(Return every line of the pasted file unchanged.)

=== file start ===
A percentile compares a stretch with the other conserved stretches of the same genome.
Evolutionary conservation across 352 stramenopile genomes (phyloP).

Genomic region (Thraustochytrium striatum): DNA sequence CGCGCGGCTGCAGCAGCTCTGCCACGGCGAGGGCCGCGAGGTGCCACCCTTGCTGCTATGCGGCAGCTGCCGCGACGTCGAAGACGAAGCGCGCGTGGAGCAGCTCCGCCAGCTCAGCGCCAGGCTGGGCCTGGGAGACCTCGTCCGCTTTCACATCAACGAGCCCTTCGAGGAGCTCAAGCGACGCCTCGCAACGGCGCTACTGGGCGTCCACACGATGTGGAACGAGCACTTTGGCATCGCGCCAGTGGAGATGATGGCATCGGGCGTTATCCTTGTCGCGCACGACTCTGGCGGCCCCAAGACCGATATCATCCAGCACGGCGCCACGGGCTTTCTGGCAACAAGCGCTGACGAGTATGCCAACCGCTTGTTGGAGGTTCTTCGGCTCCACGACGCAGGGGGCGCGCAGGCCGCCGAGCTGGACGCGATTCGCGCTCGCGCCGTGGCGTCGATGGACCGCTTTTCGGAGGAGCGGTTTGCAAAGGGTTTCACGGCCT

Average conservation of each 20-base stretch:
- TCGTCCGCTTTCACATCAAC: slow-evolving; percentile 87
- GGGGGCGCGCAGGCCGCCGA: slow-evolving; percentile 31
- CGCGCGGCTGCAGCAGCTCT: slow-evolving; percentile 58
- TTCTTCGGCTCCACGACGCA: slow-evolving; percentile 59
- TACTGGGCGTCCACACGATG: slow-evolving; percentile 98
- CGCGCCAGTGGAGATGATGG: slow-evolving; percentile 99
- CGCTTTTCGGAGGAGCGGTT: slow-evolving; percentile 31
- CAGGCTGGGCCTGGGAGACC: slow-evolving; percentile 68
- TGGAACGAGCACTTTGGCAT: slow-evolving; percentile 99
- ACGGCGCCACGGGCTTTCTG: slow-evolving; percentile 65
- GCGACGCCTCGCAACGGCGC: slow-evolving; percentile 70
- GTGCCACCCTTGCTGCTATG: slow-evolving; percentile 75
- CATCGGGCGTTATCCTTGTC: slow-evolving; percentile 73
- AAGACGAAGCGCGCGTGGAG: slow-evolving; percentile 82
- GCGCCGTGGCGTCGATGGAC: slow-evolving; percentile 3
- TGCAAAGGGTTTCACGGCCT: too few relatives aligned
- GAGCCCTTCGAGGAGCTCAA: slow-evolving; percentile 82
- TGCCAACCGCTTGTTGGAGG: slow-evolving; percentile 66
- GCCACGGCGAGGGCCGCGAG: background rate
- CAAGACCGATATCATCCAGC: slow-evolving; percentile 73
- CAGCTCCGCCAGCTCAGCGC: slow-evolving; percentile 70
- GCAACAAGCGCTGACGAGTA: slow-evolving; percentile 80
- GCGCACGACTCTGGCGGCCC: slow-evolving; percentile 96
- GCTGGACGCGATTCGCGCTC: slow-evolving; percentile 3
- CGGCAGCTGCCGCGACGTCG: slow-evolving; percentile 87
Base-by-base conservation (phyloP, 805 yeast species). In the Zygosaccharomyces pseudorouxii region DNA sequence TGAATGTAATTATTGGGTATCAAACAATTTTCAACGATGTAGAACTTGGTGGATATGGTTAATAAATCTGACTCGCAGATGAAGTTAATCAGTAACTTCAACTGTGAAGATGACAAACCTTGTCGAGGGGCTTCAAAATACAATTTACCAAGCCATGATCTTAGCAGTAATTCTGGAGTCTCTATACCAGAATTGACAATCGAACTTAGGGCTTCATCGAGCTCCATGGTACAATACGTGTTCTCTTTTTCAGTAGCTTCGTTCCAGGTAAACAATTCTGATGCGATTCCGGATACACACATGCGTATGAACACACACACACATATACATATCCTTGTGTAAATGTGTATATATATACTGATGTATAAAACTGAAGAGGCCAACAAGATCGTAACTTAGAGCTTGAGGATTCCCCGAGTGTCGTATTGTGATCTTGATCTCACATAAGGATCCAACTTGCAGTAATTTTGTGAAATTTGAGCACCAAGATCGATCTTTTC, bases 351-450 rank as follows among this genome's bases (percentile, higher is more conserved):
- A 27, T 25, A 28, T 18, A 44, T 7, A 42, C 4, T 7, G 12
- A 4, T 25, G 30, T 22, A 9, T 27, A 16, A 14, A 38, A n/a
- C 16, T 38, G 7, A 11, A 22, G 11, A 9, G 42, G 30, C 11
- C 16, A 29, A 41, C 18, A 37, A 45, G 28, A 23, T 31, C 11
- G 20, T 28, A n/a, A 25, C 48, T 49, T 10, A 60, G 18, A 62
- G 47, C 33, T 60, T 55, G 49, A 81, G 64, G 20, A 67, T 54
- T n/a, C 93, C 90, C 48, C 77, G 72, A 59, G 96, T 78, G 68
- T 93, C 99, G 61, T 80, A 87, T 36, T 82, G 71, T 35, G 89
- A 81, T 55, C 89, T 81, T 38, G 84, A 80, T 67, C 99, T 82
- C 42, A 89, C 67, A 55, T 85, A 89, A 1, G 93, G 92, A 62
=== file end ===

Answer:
A percentile compares a stretch with the other conserved stretches of the same genome.
Evolutionary conservation across 352 stramenopile genomes (phyloP).

Genomic region (Thraustochytrium striatum): DNA sequence CGCGCGGCTGCAGCAGCTCTGCCACGGCGAGGGCCGCGAGGTGCCACCCTTGCTGCTATGCGGCAGCTGCCGCGACGTCGAAGACGAAGCGCGCGTGGAGCAGCTCCGCCAGCTCAGCGCCAGGCTGGGCCTGGGAGACCTCGTCCGCTTTCACATCAACGAGCCCTTCGAGGAGCTCAAGCGACGCCTCGCAACGGCGCTACTGGGCGTCCACACGATGTGGAACGAGCACTTTGGCATCGCGCCAGTGGAGATGATGGCATCGGGCGTTATCCTTGTCGCGCACGACTCTGGCGGCCCCAAGACCGATATCATCCAGCACGGCGCCACGGGCTTTCTGGCAACAAGCGCTGACGAGTATGCCAACCGCTTGTTGGAGGTTCTTCGGCTCCACGACGCAGGGGGCGCGCAGGCCGCCGAGCTGGACGCGATTCGCGCTCGCGCCGTGGCGTCGATGGACCGCTTTTCGGAGGAGCGGTTTGCAAAGGGTTTCACGGCCT

Average conservation of each 20-base stretch:
- TCGTCCGCTTTCACATCAAC: slow-evolving; percentile 87
- GGGGGCGCGCAGGCCGCCGA: slow-evolving; percentile 31
- CGCGCGGCTGCAGCAGCTCT: slow-evolving; percentile 58
- TTCTTCGGCTCCACGACGCA: slow-evolving; percentile 59
- TACTGGGCGTCCACACGATG: slow-evolving; percentile 98
- CGCGCCAGTGGAGATGATGG: slow-evolving; percentile 99
- CGCTTTTCGGAGGAGCGGTT: slow-evolving; percentile 31
- CAGGCTGGGCCTGGGAGACC: slow-evolving; percentile 68
- TGGAACGAGCACTTTGGCAT: slow-evolving; percentile 99
- ACGGCGCCACGGGCTTTCTG: slow-evolving; percentile 65
- GCGACGCCTCGCAACGGCGC: slow-evolving; percentile 70
- GTGCCACCCTTGCTGCTATG: slow-evolving; percentile 75
- CATCGGGCGTTATCCTTGTC: slow-evolving; percentile 73
- AAGACGAAGCGCGCGTGGAG: slow-evolving; percentile 82
- GCGCCGTGGCGTCGATGGAC: slow-evolving; percentile 3
- TGCAAAGGGTTTCACGGCCT: too few relatives aligned
- GAGCCCTTCGAGGAGCTCAA: slow-evolving; percentile 82
- TGCCAACCGCTTGTTGGAGG: slow-evolving; percentile 66
- GCCACGGCGAGGGCCGCGAG: background rate
- CAAGACCGATATCATCCAGC: slow-evolving; percentile 73
- CAGCTCCGCCAGCTCAGCGC: slow-evolving; percentile 70
- GCAACAAGCGCTGACGAGTA: slow-evolving; percentile 80
- GCGCACGACTCTGGCGGCCC: slow-evolving; percentile 96
- GCTGGACGCGATTCGCGCTC: slow-evolving; percentile 3
- CGGCAGCTGCCGCGACGTCG: slow-evolving; percentile 87
Base-by-base conservation (phyloP, 805 yeast species). In the Zygosaccharomyces pseudorouxii region DNA sequence TGAATGTAATTATTGGGTATCAAACAATTTTCAACGATGTAGAACTTGGTGGATATGGTTAATAAATCTGACTCGCAGATGAAGTTAATCAGTAACTTCAACTGTGAAGATGACAAACCTTGTCGAGGGGCTTCAAAATACAATTTACCAAGCCATGATCTTAGCAGTAATTCTGGAGTCTCTATACCAGAATTGACAATCGAACTTAGGGCTTCATCGAGCTCCATGGTACAATACGTGTTCTCTTTTTCAGTAGCTTCGTTCCAGGTAAACAATTCTGATGCGATTCCGGATACACACATGCGTATGAACACACACACACATATACATATCCTTGTGTAAATGTGTATATATATACTGATGTATAAAACTGAAGAGGCCAACAAGATCGTAACTTAGAGCTTGAGGATTCCCCGAGTGTCGTATTGTGATCTTGATCTCACATAAGGATCCAACTTGCAGTAATTTTGTGAAATTTGAGCACCAAGATCGATCTTTTC, bases 351-450 rank as follows among this genome's bases (percentile, higher is more conserved):
- A 27, T 25, A 28, T 18, A 44, T 7, A 42, C 4, T 7, G 12
- A 4, T 25, G 30, T 22, A 9, T 27, A 16, A 14, A 38, A n/a
- C 16, T 38, G 7, A 11, A 22, G 11, A 9, G 42, G 30, C 11
- C 16, A 29, A 41, C 18, A 37, A 45, G 28, A 23, T 31, C 11
- G 20, T 28, A n/a, A 25, C 48, T 49, T 10, A 60, G 18, A 62
- G 47, C 33, T 60, T 55, G 49, A 81, G 64, G 20, A 67, T 54
- T n/a, C 93, C 90, C 48, C 77, G 72, A 59, G 96, T 78, G 68
- T 93, C 99, G 61, T 80, A 87, T 36, T 82, G 71, T 35, G 89
- A 81, T 55, C 89, T 81, T 38, G 84, A 80, T 67, C 99, T 82
- C 42, A 89, C 67, A 55, T 85, A 89, A 1, G 93, G 92, A 62